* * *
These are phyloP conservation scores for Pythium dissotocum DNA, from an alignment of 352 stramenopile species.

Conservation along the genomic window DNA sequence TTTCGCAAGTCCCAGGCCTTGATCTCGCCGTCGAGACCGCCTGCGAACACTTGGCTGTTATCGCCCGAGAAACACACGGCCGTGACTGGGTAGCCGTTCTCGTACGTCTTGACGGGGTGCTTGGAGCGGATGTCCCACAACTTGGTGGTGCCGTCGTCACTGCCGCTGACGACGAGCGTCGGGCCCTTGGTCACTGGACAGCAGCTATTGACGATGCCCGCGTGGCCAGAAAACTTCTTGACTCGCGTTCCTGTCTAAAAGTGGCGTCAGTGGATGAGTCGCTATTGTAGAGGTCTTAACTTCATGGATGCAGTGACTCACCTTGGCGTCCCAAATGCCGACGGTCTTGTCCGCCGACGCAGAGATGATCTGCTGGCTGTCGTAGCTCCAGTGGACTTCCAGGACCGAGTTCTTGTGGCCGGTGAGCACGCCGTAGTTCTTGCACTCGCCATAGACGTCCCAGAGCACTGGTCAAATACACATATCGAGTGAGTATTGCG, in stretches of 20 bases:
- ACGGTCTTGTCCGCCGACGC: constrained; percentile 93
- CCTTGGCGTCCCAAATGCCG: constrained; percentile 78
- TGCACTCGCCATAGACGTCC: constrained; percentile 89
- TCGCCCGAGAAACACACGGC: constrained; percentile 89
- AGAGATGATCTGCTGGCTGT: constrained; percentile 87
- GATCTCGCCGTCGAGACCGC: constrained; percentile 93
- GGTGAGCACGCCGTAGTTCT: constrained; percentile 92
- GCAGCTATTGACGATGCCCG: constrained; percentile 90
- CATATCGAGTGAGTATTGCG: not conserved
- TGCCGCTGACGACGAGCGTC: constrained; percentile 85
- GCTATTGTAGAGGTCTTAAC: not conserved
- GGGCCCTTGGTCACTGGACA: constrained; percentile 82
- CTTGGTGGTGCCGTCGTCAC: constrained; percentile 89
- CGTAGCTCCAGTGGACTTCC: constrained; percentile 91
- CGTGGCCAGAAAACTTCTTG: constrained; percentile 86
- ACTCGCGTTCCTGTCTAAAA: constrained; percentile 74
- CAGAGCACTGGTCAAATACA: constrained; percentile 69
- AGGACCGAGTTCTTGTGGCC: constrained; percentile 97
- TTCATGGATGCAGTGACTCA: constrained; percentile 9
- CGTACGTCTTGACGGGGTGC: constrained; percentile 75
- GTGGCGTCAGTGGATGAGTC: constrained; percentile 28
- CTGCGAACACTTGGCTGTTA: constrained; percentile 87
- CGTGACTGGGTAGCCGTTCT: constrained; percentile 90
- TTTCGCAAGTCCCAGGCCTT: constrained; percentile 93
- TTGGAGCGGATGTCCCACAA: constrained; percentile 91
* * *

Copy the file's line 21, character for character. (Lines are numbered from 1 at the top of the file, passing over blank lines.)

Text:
- TTCATGGATGCAGTGACTCA: constrained; percentile 9